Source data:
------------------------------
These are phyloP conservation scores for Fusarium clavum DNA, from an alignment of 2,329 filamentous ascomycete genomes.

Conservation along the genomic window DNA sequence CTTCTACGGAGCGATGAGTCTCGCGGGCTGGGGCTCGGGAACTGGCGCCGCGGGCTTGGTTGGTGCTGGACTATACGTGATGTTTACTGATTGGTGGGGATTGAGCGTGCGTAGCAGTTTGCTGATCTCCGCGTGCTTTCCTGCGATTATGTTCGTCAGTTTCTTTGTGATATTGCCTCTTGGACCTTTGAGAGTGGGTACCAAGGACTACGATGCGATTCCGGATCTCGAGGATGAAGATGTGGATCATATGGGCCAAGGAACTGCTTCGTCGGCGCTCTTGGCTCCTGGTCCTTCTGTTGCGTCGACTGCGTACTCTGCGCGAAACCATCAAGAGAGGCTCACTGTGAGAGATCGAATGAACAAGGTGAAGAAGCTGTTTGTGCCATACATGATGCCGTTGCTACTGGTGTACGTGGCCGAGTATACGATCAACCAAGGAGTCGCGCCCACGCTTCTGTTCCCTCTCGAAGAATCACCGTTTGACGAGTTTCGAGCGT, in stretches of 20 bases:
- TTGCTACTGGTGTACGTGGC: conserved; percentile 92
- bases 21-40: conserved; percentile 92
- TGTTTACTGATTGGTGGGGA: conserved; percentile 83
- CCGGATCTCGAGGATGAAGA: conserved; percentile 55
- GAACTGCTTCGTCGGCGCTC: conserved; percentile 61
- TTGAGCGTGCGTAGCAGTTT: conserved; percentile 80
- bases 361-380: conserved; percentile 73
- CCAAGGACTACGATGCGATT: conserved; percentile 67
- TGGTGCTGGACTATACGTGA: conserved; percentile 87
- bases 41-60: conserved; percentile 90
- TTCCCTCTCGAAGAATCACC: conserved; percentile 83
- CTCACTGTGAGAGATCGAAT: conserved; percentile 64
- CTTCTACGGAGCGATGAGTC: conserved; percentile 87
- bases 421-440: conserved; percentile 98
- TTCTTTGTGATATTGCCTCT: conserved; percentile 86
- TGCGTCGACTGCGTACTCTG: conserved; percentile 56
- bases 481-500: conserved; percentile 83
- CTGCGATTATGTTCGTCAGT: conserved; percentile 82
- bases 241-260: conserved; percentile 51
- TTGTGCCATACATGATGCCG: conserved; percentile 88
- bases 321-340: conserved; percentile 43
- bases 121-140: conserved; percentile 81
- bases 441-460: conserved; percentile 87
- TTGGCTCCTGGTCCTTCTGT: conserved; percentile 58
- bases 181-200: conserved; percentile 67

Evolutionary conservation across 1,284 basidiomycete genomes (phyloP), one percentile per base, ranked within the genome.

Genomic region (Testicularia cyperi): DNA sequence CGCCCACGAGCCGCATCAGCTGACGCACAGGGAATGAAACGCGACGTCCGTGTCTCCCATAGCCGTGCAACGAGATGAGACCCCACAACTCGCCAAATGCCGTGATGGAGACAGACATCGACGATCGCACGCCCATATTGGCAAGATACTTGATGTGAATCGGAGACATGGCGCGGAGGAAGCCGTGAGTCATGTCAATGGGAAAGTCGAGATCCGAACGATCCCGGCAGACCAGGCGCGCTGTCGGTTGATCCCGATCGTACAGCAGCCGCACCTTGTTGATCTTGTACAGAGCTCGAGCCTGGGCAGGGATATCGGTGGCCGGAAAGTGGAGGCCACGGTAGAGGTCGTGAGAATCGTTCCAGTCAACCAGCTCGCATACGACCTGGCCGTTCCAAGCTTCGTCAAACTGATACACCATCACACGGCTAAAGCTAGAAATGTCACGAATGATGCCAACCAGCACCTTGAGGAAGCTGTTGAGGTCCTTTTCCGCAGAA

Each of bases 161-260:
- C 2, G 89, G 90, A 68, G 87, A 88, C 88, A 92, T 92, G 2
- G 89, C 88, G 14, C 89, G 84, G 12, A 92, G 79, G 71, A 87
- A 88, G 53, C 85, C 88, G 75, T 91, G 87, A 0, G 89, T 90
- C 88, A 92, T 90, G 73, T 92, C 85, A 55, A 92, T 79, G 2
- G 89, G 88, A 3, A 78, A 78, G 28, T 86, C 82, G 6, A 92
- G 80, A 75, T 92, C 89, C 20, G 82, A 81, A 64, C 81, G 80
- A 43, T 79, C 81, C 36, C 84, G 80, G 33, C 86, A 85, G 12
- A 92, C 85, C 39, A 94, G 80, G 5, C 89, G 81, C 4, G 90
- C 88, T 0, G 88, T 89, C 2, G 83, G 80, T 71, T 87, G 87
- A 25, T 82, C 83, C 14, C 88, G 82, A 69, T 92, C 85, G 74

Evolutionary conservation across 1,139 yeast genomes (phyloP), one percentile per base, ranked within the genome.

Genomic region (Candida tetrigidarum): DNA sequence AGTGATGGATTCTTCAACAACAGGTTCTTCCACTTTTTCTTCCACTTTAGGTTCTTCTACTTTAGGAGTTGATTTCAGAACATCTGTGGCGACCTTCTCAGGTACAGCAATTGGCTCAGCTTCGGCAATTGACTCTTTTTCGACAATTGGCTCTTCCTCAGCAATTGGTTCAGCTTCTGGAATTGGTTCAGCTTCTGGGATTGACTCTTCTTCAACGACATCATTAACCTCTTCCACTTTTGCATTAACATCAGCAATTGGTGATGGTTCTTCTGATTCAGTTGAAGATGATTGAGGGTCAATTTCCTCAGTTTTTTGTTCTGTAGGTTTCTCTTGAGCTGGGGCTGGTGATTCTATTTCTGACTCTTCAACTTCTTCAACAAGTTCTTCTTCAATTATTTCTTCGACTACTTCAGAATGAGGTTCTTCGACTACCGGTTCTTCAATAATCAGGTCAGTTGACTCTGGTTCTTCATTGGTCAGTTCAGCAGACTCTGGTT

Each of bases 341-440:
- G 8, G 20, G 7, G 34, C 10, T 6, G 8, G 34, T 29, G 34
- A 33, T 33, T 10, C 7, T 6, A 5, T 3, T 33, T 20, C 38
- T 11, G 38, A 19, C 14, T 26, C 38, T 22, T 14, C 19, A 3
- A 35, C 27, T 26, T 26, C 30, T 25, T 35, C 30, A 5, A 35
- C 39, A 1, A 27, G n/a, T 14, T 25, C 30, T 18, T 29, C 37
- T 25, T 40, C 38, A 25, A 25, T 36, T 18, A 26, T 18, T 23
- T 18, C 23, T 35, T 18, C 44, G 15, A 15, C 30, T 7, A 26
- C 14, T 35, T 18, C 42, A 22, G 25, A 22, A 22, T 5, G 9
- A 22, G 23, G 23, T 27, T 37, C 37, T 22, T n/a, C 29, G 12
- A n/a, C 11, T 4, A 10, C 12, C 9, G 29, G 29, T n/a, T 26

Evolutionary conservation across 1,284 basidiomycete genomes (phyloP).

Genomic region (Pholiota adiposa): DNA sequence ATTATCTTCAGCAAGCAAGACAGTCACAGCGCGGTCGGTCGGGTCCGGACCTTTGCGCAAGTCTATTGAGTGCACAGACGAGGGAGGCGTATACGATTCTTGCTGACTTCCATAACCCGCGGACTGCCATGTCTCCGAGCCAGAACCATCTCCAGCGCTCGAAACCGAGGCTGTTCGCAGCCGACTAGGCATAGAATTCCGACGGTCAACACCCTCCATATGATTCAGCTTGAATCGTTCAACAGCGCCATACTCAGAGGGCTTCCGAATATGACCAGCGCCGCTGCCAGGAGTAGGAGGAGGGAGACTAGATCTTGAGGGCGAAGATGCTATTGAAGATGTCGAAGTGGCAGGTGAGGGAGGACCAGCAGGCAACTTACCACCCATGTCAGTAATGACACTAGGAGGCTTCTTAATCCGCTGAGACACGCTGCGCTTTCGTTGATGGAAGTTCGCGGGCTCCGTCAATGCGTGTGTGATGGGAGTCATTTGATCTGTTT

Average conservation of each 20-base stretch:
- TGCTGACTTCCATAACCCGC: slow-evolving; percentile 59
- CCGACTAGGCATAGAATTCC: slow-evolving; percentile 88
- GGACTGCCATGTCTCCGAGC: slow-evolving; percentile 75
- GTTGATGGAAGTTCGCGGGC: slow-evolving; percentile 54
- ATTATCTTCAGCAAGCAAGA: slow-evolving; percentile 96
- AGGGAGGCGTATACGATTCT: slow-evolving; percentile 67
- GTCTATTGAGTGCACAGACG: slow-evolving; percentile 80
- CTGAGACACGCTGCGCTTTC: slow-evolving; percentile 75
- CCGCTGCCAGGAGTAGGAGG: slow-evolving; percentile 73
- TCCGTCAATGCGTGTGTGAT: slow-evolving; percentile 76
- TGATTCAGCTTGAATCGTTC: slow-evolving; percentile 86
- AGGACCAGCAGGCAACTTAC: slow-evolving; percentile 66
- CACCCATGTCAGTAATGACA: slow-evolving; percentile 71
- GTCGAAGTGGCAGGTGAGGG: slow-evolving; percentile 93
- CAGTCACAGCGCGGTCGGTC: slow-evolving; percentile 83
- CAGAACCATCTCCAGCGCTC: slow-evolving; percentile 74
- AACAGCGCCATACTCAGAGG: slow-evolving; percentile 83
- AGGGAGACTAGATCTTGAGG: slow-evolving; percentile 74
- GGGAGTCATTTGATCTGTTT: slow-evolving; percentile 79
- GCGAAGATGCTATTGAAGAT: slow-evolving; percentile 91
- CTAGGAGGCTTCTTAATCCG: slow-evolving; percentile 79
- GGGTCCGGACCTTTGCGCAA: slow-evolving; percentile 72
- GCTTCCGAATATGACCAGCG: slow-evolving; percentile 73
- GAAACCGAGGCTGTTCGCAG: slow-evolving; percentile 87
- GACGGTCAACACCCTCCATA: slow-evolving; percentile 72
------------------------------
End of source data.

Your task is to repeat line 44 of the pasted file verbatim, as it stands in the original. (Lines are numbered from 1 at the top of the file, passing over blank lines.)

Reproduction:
- G 8, G 20, G 7, G 34, C 10, T 6, G 8, G 34, T 29, G 34